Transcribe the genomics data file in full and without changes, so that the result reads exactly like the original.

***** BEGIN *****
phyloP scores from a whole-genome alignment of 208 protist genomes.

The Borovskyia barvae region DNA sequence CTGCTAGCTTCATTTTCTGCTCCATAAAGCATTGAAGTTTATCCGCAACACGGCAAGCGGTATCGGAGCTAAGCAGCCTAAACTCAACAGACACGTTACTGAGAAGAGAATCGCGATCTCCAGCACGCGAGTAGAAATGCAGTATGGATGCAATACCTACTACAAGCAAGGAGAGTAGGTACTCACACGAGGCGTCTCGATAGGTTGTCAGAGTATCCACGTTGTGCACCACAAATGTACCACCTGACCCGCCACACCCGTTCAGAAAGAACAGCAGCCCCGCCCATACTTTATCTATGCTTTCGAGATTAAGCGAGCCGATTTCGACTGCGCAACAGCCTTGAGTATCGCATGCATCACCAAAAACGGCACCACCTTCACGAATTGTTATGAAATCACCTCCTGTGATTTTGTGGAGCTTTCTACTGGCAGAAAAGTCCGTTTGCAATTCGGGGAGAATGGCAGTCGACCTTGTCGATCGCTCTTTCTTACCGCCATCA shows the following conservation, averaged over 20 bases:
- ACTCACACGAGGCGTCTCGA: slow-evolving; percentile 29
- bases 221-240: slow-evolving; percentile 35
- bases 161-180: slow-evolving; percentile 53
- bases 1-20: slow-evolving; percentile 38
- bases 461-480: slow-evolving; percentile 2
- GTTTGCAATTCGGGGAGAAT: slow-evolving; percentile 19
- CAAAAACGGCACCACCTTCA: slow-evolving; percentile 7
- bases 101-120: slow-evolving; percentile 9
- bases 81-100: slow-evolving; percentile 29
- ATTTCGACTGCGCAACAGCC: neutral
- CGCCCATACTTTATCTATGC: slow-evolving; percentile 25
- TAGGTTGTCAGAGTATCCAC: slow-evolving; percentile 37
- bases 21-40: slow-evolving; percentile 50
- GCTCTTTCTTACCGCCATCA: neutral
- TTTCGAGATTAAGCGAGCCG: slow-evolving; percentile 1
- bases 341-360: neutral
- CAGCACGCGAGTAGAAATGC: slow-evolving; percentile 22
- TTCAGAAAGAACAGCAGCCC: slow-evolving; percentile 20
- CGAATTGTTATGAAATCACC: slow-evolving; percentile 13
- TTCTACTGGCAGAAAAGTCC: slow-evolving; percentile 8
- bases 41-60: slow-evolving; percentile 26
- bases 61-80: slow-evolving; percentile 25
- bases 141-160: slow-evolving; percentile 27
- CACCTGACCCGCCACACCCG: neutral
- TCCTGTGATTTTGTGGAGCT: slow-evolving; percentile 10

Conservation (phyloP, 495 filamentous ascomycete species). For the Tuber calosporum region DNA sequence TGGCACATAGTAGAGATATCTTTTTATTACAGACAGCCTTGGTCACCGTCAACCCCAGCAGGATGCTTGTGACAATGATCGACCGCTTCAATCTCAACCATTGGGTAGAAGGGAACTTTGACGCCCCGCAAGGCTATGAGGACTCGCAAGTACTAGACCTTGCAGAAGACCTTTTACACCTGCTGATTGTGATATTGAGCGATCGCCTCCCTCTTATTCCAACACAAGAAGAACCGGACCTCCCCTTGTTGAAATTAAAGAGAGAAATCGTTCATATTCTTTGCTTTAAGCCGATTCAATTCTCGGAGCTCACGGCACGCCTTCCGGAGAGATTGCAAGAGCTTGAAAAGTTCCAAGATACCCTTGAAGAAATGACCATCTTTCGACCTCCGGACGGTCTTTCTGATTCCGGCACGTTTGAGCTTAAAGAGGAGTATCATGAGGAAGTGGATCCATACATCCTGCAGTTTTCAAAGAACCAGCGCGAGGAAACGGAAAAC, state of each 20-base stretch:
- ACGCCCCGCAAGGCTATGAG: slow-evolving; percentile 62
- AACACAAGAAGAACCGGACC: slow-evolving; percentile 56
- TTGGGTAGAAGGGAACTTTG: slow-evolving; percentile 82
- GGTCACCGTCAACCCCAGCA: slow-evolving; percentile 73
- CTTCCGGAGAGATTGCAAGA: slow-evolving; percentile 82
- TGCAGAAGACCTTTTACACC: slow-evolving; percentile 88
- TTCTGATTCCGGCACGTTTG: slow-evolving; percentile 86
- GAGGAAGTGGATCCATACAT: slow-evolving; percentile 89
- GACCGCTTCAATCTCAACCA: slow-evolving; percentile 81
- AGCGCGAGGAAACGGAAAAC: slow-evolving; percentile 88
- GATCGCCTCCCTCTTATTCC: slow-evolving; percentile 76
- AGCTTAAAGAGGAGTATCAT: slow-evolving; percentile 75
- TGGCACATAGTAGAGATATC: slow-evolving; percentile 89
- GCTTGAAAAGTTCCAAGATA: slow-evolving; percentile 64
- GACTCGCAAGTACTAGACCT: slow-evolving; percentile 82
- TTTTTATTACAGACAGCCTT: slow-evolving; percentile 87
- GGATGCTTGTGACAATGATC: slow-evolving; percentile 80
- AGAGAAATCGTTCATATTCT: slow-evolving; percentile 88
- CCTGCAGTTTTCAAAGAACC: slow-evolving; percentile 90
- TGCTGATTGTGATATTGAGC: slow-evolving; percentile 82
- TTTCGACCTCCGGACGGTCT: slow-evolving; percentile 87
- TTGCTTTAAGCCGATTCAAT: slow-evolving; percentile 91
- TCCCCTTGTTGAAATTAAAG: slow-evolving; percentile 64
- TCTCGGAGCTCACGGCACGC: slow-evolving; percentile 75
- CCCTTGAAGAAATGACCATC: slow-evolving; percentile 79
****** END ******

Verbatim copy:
phyloP scores from a whole-genome alignment of 208 protist genomes.

The Borovskyia barvae region DNA sequence CTGCTAGCTTCATTTTCTGCTCCATAAAGCATTGAAGTTTATCCGCAACACGGCAAGCGGTATCGGAGCTAAGCAGCCTAAACTCAACAGACACGTTACTGAGAAGAGAATCGCGATCTCCAGCACGCGAGTAGAAATGCAGTATGGATGCAATACCTACTACAAGCAAGGAGAGTAGGTACTCACACGAGGCGTCTCGATAGGTTGTCAGAGTATCCACGTTGTGCACCACAAATGTACCACCTGACCCGCCACACCCGTTCAGAAAGAACAGCAGCCCCGCCCATACTTTATCTATGCTTTCGAGATTAAGCGAGCCGATTTCGACTGCGCAACAGCCTTGAGTATCGCATGCATCACCAAAAACGGCACCACCTTCACGAATTGTTATGAAATCACCTCCTGTGATTTTGTGGAGCTTTCTACTGGCAGAAAAGTCCGTTTGCAATTCGGGGAGAATGGCAGTCGACCTTGTCGATCGCTCTTTCTTACCGCCATCA shows the following conservation, averaged over 20 bases:
- ACTCACACGAGGCGTCTCGA: slow-evolving; percentile 29
- bases 221-240: slow-evolving; percentile 35
- bases 161-180: slow-evolving; percentile 53
- bases 1-20: slow-evolving; percentile 38
- bases 461-480: slow-evolving; percentile 2
- GTTTGCAATTCGGGGAGAAT: slow-evolving; percentile 19
- CAAAAACGGCACCACCTTCA: slow-evolving; percentile 7
- bases 101-120: slow-evolving; percentile 9
- bases 81-100: slow-evolving; percentile 29
- ATTTCGACTGCGCAACAGCC: neutral
- CGCCCATACTTTATCTATGC: slow-evolving; percentile 25
- TAGGTTGTCAGAGTATCCAC: slow-evolving; percentile 37
- bases 21-40: slow-evolving; percentile 50
- GCTCTTTCTTACCGCCATCA: neutral
- TTTCGAGATTAAGCGAGCCG: slow-evolving; percentile 1
- bases 341-360: neutral
- CAGCACGCGAGTAGAAATGC: slow-evolving; percentile 22
- TTCAGAAAGAACAGCAGCCC: slow-evolving; percentile 20
- CGAATTGTTATGAAATCACC: slow-evolving; percentile 13
- TTCTACTGGCAGAAAAGTCC: slow-evolving; percentile 8
- bases 41-60: slow-evolving; percentile 26
- bases 61-80: slow-evolving; percentile 25
- bases 141-160: slow-evolving; percentile 27
- CACCTGACCCGCCACACCCG: neutral
- TCCTGTGATTTTGTGGAGCT: slow-evolving; percentile 10

Conservation (phyloP, 495 filamentous ascomycete species). For the Tuber calosporum region DNA sequence TGGCACATAGTAGAGATATCTTTTTATTACAGACAGCCTTGGTCACCGTCAACCCCAGCAGGATGCTTGTGACAATGATCGACCGCTTCAATCTCAACCATTGGGTAGAAGGGAACTTTGACGCCCCGCAAGGCTATGAGGACTCGCAAGTACTAGACCTTGCAGAAGACCTTTTACACCTGCTGATTGTGATATTGAGCGATCGCCTCCCTCTTATTCCAACACAAGAAGAACCGGACCTCCCCTTGTTGAAATTAAAGAGAGAAATCGTTCATATTCTTTGCTTTAAGCCGATTCAATTCTCGGAGCTCACGGCACGCCTTCCGGAGAGATTGCAAGAGCTTGAAAAGTTCCAAGATACCCTTGAAGAAATGACCATCTTTCGACCTCCGGACGGTCTTTCTGATTCCGGCACGTTTGAGCTTAAAGAGGAGTATCATGAGGAAGTGGATCCATACATCCTGCAGTTTTCAAAGAACCAGCGCGAGGAAACGGAAAAC, state of each 20-base stretch:
- ACGCCCCGCAAGGCTATGAG: slow-evolving; percentile 62
- AACACAAGAAGAACCGGACC: slow-evolving; percentile 56
- TTGGGTAGAAGGGAACTTTG: slow-evolving; percentile 82
- GGTCACCGTCAACCCCAGCA: slow-evolving; percentile 73
- CTTCCGGAGAGATTGCAAGA: slow-evolving; percentile 82
- TGCAGAAGACCTTTTACACC: slow-evolving; percentile 88
- TTCTGATTCCGGCACGTTTG: slow-evolving; percentile 86
- GAGGAAGTGGATCCATACAT: slow-evolving; percentile 89
- GACCGCTTCAATCTCAACCA: slow-evolving; percentile 81
- AGCGCGAGGAAACGGAAAAC: slow-evolving; percentile 88
- GATCGCCTCCCTCTTATTCC: slow-evolving; percentile 76
- AGCTTAAAGAGGAGTATCAT: slow-evolving; percentile 75
- TGGCACATAGTAGAGATATC: slow-evolving; percentile 89
- GCTTGAAAAGTTCCAAGATA: slow-evolving; percentile 64
- GACTCGCAAGTACTAGACCT: slow-evolving; percentile 82
- TTTTTATTACAGACAGCCTT: slow-evolving; percentile 87
- GGATGCTTGTGACAATGATC: slow-evolving; percentile 80
- AGAGAAATCGTTCATATTCT: slow-evolving; percentile 88
- CCTGCAGTTTTCAAAGAACC: slow-evolving; percentile 90
- TGCTGATTGTGATATTGAGC: slow-evolving; percentile 82
- TTTCGACCTCCGGACGGTCT: slow-evolving; percentile 87
- TTGCTTTAAGCCGATTCAAT: slow-evolving; percentile 91
- TCCCCTTGTTGAAATTAAAG: slow-evolving; percentile 64
- TCTCGGAGCTCACGGCACGC: slow-evolving; percentile 75
- CCCTTGAAGAAATGACCATC: slow-evolving; percentile 79